The Department of Health is currently consulting on the draft regulations and Guidance to accompany the implementation of Part I of the Care Act 2014 (the deadline for responses is 15 August 2014). The draft Guidance on Adult Safeguarding follows its spiritual predecessor, No Secrets, in not including self-neglect amongst the definition of abuse and neglect. For my part, I regret this absence and would urge it to be revisited. Its absence is now particularly important because the duty of enquiry brought in by s.42 of the Care Act will be triggered where an adult has needs for care and support, “is experiencing, or is at risk of, abuse or neglect,” and as a result of those needs is unable to protect himself or herself against the abuse or neglect or the risk of it. Abuse has no statutory definition (s.42(3) not serving as a statutory definition but as clarification that the term includes financial abuse). Social workers and other professionals will invariably therefore have regard to the Safeguarding Guidance for purposes of determining whether the adult in question is subject to (or at risk of) abuse or neglect. It seems to me inevitable that if self-neglect is not referred to in the Guidance, there is a real risk that it will be perceived as somehow being a lower priority than situations involving third parties. If you agree, might I invite you to respond in this vein to the consultation by 15 August?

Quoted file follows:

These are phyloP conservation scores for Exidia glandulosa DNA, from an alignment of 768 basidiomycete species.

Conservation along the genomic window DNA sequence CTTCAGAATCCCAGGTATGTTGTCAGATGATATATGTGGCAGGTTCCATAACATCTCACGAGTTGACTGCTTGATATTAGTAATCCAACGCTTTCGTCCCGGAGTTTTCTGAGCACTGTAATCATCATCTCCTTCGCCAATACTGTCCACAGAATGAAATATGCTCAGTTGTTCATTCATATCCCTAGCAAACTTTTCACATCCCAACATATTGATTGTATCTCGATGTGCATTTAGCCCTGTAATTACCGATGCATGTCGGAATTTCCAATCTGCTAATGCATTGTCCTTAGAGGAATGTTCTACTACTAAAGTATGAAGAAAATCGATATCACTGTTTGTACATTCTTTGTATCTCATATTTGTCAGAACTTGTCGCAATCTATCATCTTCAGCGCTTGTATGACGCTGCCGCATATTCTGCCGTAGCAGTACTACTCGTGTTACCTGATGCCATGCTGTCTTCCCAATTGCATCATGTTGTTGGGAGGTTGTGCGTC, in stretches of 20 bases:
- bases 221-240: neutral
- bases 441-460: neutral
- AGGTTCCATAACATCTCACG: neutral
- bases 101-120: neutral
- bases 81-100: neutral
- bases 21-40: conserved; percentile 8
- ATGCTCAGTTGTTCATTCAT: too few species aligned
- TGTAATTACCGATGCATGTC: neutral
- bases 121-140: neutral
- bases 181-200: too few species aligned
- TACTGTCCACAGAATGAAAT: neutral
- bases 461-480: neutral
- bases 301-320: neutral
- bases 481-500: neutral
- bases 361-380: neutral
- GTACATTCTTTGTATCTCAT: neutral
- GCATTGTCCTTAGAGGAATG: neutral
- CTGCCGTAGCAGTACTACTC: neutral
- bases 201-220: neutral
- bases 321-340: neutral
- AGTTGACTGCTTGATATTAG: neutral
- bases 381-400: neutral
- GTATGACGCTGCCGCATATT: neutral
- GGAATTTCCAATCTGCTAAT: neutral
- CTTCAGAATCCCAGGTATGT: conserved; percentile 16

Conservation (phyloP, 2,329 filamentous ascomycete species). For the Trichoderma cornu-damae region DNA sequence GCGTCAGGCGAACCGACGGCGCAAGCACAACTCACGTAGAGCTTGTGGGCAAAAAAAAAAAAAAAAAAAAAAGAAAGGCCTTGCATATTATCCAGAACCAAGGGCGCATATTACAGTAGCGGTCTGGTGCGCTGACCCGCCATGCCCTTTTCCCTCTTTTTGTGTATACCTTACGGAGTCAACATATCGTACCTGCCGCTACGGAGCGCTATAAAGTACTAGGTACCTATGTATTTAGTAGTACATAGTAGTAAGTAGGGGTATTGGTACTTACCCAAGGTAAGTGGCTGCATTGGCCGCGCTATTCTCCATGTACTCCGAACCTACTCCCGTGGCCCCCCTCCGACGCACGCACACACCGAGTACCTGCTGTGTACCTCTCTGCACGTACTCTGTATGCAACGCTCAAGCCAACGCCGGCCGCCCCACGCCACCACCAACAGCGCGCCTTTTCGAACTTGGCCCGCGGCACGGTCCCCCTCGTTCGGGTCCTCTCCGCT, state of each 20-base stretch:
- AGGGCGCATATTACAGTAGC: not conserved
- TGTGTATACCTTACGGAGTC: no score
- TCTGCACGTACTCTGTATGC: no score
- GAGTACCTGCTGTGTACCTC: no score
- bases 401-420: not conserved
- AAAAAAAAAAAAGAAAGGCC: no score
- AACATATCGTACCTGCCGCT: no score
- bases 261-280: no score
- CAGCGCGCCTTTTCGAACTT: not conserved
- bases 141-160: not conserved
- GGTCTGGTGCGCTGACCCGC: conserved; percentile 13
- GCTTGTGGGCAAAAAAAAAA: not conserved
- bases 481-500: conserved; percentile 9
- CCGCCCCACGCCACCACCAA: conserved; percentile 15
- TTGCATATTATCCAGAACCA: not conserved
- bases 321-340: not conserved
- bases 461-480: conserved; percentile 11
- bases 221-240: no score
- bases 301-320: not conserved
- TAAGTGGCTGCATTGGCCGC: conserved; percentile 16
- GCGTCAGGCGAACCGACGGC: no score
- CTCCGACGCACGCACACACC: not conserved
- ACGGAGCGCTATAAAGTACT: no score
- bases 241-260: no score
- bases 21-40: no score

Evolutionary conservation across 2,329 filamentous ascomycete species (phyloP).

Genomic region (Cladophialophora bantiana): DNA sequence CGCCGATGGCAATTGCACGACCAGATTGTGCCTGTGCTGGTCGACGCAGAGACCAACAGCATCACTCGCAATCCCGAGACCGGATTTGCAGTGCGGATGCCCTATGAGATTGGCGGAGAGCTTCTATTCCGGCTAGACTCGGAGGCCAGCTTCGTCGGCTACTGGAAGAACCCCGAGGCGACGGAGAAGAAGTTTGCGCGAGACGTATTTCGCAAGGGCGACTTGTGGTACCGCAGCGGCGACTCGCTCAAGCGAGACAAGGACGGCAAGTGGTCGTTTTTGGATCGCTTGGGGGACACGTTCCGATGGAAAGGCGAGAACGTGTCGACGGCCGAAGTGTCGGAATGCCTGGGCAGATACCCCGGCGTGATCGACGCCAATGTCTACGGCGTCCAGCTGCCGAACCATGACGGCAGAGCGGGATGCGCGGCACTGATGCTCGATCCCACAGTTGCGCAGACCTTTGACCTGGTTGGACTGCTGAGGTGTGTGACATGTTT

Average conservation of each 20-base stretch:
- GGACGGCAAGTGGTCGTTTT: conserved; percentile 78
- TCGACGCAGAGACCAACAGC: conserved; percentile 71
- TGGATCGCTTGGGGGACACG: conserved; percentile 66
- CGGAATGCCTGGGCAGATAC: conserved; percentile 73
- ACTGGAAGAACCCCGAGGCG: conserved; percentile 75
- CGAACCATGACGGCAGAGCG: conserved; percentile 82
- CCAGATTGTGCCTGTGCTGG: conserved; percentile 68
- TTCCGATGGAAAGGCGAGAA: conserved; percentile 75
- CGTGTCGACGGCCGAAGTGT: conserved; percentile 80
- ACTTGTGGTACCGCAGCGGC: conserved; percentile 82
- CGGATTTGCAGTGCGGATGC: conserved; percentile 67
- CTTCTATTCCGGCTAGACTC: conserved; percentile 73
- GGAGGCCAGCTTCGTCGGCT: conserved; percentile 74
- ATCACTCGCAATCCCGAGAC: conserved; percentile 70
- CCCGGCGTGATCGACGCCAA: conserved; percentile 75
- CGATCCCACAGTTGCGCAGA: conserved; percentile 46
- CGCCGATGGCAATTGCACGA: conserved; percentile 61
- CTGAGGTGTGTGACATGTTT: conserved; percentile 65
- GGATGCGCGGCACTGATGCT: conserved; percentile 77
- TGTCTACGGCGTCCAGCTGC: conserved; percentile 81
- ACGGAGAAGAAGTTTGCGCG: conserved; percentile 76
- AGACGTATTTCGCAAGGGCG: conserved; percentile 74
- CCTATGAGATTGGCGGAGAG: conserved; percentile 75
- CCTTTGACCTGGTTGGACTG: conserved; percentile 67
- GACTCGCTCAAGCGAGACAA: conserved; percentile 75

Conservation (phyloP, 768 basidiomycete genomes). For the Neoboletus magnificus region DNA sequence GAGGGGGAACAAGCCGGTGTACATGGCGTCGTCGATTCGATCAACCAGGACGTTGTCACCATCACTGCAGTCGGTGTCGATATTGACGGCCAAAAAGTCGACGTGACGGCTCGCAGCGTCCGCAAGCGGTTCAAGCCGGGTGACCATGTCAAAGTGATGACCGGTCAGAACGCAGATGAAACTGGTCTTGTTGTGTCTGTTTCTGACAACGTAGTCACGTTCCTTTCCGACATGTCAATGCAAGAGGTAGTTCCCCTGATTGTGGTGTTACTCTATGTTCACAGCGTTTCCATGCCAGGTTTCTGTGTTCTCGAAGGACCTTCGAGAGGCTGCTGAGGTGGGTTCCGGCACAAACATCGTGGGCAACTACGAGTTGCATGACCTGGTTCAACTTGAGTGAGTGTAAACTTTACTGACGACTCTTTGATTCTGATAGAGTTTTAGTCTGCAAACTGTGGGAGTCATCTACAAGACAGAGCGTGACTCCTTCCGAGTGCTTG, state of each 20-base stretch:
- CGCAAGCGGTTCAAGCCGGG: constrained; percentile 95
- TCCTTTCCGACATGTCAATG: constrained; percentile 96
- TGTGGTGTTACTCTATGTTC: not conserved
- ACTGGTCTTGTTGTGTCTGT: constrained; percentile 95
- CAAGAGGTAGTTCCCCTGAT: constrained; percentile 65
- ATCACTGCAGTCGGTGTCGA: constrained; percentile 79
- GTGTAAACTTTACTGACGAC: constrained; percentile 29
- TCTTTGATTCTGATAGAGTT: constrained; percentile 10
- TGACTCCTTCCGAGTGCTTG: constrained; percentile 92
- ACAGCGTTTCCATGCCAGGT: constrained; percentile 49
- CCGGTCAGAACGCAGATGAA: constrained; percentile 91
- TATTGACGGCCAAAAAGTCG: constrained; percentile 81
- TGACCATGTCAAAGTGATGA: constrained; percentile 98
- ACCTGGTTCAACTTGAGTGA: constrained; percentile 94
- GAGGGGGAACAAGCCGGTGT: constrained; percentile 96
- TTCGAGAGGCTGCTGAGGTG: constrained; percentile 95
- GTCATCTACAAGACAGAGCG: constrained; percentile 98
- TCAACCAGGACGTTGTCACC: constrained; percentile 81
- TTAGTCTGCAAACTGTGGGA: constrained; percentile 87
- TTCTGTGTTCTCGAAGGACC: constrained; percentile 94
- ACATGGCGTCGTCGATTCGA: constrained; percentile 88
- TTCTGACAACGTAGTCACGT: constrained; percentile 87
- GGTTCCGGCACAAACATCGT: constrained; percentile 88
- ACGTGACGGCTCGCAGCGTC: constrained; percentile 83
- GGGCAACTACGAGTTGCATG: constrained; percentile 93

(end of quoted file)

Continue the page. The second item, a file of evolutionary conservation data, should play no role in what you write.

Some of the real difficulties in this area are discussed in detail, and from a profoundly wise and humane perspective (drawing on a rich historical, sociological and philosophical range of insights), in Vile Bodies: Understanding the Neglect of Personal Hygiene in a Sterile Society, a free resource published by Peter Bates (full disclosure, I have had some very modest input into the section relating to the law). I would commend it very highly for all those concerned with seeking to ‘do the right thing’ in respect of those who are classed as self-neglecting.